Not all animals are pets, and displaced wildlife need help too. Houston-based Wildlife Center of Texas receives no local, state, or federal funding to nurse displaced wildlife hurt or orphaned by the storm.
TWRC is the separate, smaller version of the Wildlife Center of Texas. They take in about 5,000 animals per year and recently drew attention for rescuing Harvey the Hurricane Hawk, a bird rescued by a taxi cab driver.
Founded in 1969, SHAPE states that it works “to improve the quality of life for people of African descent (all people).” Donations will allow SHAPE to assist with medical prescriptions, make emergency cash contributions, and more.
Katy Christian Ministries provides social services, food pantries, school supplies and more to the community. Aside from monetary donations, they are asking for supplies and volunteers.
Texas Children’s Hospital is running low on supplies, and the flooding caused significant damage. Alongside Nan and Company Properties, Texas Children’s has established a YouCaring fund with a $200,000 goal.
In a normal year, this organization helps more than 82,000 people annually of all religious backgrounds with food, shelter, and disaster relief.
As the lead agency responding to homelessness in Houston, this organization is accepting monetary donations to rehouse formerly homeless individuals.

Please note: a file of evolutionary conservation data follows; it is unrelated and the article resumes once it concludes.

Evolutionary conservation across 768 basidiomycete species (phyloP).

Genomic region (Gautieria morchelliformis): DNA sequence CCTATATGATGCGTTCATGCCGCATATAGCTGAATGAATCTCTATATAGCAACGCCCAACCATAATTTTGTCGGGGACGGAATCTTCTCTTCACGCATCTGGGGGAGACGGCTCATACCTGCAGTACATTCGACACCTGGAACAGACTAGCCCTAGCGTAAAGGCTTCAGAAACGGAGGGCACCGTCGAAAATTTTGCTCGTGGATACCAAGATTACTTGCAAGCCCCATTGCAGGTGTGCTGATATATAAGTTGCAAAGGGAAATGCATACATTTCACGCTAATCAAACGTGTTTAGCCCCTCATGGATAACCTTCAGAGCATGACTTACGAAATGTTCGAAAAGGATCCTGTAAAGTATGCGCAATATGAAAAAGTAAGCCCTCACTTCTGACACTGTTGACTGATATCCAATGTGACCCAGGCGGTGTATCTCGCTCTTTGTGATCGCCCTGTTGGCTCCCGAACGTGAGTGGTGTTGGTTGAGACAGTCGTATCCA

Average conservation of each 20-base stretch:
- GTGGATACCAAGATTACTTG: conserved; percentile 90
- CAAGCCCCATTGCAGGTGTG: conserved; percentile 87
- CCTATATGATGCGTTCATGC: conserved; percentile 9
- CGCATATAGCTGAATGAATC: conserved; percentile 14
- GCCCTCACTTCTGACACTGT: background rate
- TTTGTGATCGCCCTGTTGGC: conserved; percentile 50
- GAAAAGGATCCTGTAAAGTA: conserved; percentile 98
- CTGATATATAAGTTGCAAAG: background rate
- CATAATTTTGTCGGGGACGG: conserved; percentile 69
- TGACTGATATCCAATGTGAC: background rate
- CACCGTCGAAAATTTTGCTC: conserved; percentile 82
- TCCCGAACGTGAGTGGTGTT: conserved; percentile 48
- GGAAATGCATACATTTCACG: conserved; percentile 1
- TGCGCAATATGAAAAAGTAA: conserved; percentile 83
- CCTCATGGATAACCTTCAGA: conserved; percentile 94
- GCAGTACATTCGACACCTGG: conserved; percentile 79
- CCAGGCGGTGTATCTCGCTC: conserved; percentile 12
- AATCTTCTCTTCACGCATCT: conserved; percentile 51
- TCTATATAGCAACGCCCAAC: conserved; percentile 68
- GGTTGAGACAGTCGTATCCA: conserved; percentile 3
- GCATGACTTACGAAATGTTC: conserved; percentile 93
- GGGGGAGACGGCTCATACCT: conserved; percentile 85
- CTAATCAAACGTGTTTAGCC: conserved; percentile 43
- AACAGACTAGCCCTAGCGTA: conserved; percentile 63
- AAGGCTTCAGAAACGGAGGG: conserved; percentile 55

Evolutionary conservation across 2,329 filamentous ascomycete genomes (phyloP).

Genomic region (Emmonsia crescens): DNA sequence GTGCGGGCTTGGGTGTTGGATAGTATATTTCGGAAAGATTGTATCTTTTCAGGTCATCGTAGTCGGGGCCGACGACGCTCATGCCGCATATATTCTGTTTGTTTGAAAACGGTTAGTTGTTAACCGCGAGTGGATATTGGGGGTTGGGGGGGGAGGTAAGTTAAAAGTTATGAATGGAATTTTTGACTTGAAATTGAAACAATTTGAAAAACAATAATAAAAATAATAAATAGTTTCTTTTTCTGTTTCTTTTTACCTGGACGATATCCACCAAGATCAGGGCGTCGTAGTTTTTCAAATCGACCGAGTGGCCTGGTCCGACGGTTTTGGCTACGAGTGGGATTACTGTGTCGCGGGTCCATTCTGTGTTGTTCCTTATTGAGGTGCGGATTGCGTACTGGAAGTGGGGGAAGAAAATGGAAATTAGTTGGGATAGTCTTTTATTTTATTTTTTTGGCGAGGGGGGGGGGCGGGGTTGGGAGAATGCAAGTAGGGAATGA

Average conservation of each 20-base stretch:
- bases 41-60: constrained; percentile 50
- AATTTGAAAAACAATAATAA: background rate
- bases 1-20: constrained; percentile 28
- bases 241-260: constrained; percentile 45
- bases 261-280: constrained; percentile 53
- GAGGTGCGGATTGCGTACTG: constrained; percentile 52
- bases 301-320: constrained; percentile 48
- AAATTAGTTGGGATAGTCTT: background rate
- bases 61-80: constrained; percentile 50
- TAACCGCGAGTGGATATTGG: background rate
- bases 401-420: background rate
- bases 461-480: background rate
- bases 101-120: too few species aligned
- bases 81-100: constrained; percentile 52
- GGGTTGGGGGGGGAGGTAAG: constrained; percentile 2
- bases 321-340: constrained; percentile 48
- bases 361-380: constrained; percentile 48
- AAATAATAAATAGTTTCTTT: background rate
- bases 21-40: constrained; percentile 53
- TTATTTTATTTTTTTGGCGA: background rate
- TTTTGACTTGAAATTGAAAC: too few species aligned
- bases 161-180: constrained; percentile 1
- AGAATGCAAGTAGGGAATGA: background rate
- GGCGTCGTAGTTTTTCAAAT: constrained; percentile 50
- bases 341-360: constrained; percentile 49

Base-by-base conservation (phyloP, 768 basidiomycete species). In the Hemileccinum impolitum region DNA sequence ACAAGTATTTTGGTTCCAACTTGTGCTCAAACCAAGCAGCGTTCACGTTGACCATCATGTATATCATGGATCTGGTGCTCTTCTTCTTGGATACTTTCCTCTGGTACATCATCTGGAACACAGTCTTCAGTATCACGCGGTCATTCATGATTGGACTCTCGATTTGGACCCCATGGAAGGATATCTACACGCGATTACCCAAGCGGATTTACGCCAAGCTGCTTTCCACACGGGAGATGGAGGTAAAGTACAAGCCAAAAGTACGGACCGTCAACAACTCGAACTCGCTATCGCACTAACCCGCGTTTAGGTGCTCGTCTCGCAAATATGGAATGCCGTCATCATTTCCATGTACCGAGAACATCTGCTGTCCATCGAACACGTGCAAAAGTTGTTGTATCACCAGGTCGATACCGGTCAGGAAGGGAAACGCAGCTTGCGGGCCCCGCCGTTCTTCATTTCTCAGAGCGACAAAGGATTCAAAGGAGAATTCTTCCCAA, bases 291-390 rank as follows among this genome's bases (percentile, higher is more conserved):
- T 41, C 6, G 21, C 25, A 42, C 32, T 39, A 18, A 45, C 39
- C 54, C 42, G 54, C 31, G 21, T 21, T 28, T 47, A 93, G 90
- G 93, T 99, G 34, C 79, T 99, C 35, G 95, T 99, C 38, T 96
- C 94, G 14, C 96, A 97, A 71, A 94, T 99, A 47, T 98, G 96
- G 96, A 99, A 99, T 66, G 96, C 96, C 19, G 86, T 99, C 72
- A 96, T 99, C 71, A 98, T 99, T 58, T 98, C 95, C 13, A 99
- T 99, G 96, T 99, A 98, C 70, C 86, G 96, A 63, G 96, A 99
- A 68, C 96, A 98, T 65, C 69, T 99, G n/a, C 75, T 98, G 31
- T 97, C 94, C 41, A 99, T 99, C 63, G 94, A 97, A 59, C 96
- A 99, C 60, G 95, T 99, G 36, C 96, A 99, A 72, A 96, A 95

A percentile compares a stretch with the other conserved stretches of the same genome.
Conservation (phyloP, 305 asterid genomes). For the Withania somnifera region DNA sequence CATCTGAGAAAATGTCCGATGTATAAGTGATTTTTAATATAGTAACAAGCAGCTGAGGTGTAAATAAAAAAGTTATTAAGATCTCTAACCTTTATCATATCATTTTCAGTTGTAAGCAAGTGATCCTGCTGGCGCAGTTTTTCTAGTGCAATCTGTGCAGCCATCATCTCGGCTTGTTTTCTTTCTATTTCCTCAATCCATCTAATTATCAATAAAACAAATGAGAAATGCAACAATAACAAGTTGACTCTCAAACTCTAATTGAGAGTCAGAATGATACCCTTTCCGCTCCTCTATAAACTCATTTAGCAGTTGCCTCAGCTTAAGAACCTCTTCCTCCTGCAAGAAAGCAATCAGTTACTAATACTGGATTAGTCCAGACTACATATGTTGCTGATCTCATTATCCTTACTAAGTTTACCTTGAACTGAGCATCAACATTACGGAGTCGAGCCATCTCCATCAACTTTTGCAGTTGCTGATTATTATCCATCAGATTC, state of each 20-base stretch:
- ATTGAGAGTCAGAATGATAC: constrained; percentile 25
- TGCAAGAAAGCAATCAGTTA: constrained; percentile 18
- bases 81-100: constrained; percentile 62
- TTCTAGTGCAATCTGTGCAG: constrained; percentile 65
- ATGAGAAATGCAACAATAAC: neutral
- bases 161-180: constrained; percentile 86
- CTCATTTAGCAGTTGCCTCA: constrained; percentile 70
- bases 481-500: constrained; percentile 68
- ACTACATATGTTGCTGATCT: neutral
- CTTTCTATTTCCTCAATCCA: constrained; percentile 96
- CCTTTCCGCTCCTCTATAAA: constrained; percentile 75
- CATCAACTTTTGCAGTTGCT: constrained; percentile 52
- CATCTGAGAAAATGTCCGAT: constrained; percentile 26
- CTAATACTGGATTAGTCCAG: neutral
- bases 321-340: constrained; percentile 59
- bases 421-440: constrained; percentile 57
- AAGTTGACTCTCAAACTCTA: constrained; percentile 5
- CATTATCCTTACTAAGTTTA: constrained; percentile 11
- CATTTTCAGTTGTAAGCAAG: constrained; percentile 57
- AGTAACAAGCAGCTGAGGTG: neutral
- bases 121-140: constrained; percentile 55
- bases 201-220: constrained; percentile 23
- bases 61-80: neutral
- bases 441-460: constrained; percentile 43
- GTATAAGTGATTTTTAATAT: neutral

This organization is a Christ-based community addressing homelessness in Houston. They’re accepting donations to maintain shelter operations.
While not Houston-based, this organization donates diapers to shelters—a resource typically not provided by disaster relief organizations. Monetary donations are accepted here, or you can purchase diapers from the Amazon wishlist below that will go to their efforts.
A partnership between Interfaith of The Woodlands and Montgomery County United Way, MC-CARES has established a number of hubs across the county, while also working with the Montgomery County Food Bank. See the below post for information on how to volunteer or donate supplies and money.
Portlight connects those with disabilities to the necessary resources and evacuation services. Their hotline has been ringing constantly, and donations are required to keep things going.
The Transgender Foundation of America and its Houston chapter are raising money to address the needs of the traditionally underserved trans community.
This group lends expensive equipment and power tools that will be vital to demolition and recovery efforts.
As the oldest environmental justice group in Houston, TEJAS works to organize, educate and advocate in Gulf Coast communities disproportionately affected by industrial pollution. Funds raised will address toxic floodwaters and ongoing organizing in fenceline areas surrounding refineries, storage facilities and other industrial zones.
Boys & Girls Club, with numerous branches across the area, serves low-income youth with after school and summer programming to provide stability for families. They plan to expand hours, staff and responsibilities to address increased need due to Harvey.
Houston rapper and philanthropist Trae tha Truth conducted heroic rescues, including Orlando
Magic forward Jonathan Simmons. Now, he’s established a relief fund to serve seniors in Houston and Golden Triangle (Port Arthur, Beaumont, Orange) areas.
And we can’t forget the Houston Toys For Tots!